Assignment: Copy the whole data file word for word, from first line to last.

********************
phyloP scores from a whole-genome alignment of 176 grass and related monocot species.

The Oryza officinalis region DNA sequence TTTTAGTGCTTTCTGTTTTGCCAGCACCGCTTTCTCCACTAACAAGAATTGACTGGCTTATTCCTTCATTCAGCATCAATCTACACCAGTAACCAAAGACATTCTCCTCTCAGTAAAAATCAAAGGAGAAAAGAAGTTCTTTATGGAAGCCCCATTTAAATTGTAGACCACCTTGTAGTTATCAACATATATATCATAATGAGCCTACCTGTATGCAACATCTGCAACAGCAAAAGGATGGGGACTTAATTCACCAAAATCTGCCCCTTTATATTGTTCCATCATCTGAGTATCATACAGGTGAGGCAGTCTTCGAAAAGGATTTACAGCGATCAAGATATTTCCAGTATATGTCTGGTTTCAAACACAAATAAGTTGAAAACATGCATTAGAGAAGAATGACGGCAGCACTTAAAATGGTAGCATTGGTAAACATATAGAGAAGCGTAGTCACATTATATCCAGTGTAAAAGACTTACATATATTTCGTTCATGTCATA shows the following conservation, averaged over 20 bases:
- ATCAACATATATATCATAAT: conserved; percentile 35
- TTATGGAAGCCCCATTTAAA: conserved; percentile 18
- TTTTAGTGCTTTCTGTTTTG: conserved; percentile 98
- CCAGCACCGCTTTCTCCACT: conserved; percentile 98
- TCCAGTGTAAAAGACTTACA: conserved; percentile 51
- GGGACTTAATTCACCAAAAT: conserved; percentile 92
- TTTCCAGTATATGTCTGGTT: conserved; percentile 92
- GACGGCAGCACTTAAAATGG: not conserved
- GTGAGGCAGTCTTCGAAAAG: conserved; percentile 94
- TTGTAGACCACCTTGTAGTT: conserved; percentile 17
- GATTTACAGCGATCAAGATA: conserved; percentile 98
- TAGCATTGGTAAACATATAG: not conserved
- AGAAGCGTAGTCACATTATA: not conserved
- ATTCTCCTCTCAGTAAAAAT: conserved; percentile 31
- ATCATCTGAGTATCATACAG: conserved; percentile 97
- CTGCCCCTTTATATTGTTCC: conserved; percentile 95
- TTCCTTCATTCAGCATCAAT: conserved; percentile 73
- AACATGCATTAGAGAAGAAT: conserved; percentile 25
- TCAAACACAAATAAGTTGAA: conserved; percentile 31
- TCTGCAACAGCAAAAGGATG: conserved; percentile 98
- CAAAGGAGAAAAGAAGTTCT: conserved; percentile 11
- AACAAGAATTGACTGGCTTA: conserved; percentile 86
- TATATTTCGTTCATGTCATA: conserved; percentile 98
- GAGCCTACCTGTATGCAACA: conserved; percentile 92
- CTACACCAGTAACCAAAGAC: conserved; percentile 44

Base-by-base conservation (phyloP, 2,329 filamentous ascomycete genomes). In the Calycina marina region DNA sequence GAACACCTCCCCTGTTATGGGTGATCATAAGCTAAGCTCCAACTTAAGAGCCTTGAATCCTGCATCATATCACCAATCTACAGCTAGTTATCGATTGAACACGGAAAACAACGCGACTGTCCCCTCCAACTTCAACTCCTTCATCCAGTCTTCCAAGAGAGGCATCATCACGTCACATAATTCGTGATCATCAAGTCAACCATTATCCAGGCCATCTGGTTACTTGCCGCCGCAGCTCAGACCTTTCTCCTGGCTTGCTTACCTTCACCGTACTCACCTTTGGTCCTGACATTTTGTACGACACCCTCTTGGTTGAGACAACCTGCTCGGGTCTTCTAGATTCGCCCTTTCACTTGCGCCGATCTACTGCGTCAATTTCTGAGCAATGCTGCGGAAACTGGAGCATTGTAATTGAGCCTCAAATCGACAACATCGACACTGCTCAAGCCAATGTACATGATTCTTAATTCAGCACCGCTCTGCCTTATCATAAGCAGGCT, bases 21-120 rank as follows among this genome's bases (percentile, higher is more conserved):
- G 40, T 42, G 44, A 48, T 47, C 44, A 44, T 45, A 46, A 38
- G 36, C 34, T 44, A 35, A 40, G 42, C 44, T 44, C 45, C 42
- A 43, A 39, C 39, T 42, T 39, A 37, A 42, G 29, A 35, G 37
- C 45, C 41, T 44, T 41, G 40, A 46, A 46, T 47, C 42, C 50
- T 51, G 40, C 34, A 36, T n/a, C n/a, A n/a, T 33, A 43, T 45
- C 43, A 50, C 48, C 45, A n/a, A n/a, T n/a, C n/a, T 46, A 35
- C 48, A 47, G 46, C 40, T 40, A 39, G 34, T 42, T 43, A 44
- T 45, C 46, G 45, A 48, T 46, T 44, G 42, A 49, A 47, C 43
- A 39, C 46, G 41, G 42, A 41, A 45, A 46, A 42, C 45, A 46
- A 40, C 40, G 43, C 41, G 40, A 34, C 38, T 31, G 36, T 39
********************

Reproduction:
phyloP scores from a whole-genome alignment of 176 grass and related monocot species.

The Oryza officinalis region DNA sequence TTTTAGTGCTTTCTGTTTTGCCAGCACCGCTTTCTCCACTAACAAGAATTGACTGGCTTATTCCTTCATTCAGCATCAATCTACACCAGTAACCAAAGACATTCTCCTCTCAGTAAAAATCAAAGGAGAAAAGAAGTTCTTTATGGAAGCCCCATTTAAATTGTAGACCACCTTGTAGTTATCAACATATATATCATAATGAGCCTACCTGTATGCAACATCTGCAACAGCAAAAGGATGGGGACTTAATTCACCAAAATCTGCCCCTTTATATTGTTCCATCATCTGAGTATCATACAGGTGAGGCAGTCTTCGAAAAGGATTTACAGCGATCAAGATATTTCCAGTATATGTCTGGTTTCAAACACAAATAAGTTGAAAACATGCATTAGAGAAGAATGACGGCAGCACTTAAAATGGTAGCATTGGTAAACATATAGAGAAGCGTAGTCACATTATATCCAGTGTAAAAGACTTACATATATTTCGTTCATGTCATA shows the following conservation, averaged over 20 bases:
- ATCAACATATATATCATAAT: conserved; percentile 35
- TTATGGAAGCCCCATTTAAA: conserved; percentile 18
- TTTTAGTGCTTTCTGTTTTG: conserved; percentile 98
- CCAGCACCGCTTTCTCCACT: conserved; percentile 98
- TCCAGTGTAAAAGACTTACA: conserved; percentile 51
- GGGACTTAATTCACCAAAAT: conserved; percentile 92
- TTTCCAGTATATGTCTGGTT: conserved; percentile 92
- GACGGCAGCACTTAAAATGG: not conserved
- GTGAGGCAGTCTTCGAAAAG: conserved; percentile 94
- TTGTAGACCACCTTGTAGTT: conserved; percentile 17
- GATTTACAGCGATCAAGATA: conserved; percentile 98
- TAGCATTGGTAAACATATAG: not conserved
- AGAAGCGTAGTCACATTATA: not conserved
- ATTCTCCTCTCAGTAAAAAT: conserved; percentile 31
- ATCATCTGAGTATCATACAG: conserved; percentile 97
- CTGCCCCTTTATATTGTTCC: conserved; percentile 95
- TTCCTTCATTCAGCATCAAT: conserved; percentile 73
- AACATGCATTAGAGAAGAAT: conserved; percentile 25
- TCAAACACAAATAAGTTGAA: conserved; percentile 31
- TCTGCAACAGCAAAAGGATG: conserved; percentile 98
- CAAAGGAGAAAAGAAGTTCT: conserved; percentile 11
- AACAAGAATTGACTGGCTTA: conserved; percentile 86
- TATATTTCGTTCATGTCATA: conserved; percentile 98
- GAGCCTACCTGTATGCAACA: conserved; percentile 92
- CTACACCAGTAACCAAAGAC: conserved; percentile 44

Base-by-base conservation (phyloP, 2,329 filamentous ascomycete genomes). In the Calycina marina region DNA sequence GAACACCTCCCCTGTTATGGGTGATCATAAGCTAAGCTCCAACTTAAGAGCCTTGAATCCTGCATCATATCACCAATCTACAGCTAGTTATCGATTGAACACGGAAAACAACGCGACTGTCCCCTCCAACTTCAACTCCTTCATCCAGTCTTCCAAGAGAGGCATCATCACGTCACATAATTCGTGATCATCAAGTCAACCATTATCCAGGCCATCTGGTTACTTGCCGCCGCAGCTCAGACCTTTCTCCTGGCTTGCTTACCTTCACCGTACTCACCTTTGGTCCTGACATTTTGTACGACACCCTCTTGGTTGAGACAACCTGCTCGGGTCTTCTAGATTCGCCCTTTCACTTGCGCCGATCTACTGCGTCAATTTCTGAGCAATGCTGCGGAAACTGGAGCATTGTAATTGAGCCTCAAATCGACAACATCGACACTGCTCAAGCCAATGTACATGATTCTTAATTCAGCACCGCTCTGCCTTATCATAAGCAGGCT, bases 21-120 rank as follows among this genome's bases (percentile, higher is more conserved):
- G 40, T 42, G 44, A 48, T 47, C 44, A 44, T 45, A 46, A 38
- G 36, C 34, T 44, A 35, A 40, G 42, C 44, T 44, C 45, C 42
- A 43, A 39, C 39, T 42, T 39, A 37, A 42, G 29, A 35, G 37
- C 45, C 41, T 44, T 41, G 40, A 46, A 46, T 47, C 42, C 50
- T 51, G 40, C 34, A 36, T n/a, C n/a, A n/a, T 33, A 43, T 45
- C 43, A 50, C 48, C 45, A n/a, A n/a, T n/a, C n/a, T 46, A 35
- C 48, A 47, G 46, C 40, T 40, A 39, G 34, T 42, T 43, A 44
- T 45, C 46, G 45, A 48, T 46, T 44, G 42, A 49, A 47, C 43
- A 39, C 46, G 41, G 42, A 41, A 45, A 46, A 42, C 45, A 46
- A 40, C 40, G 43, C 41, G 40, A 34, C 38, T 31, G 36, T 39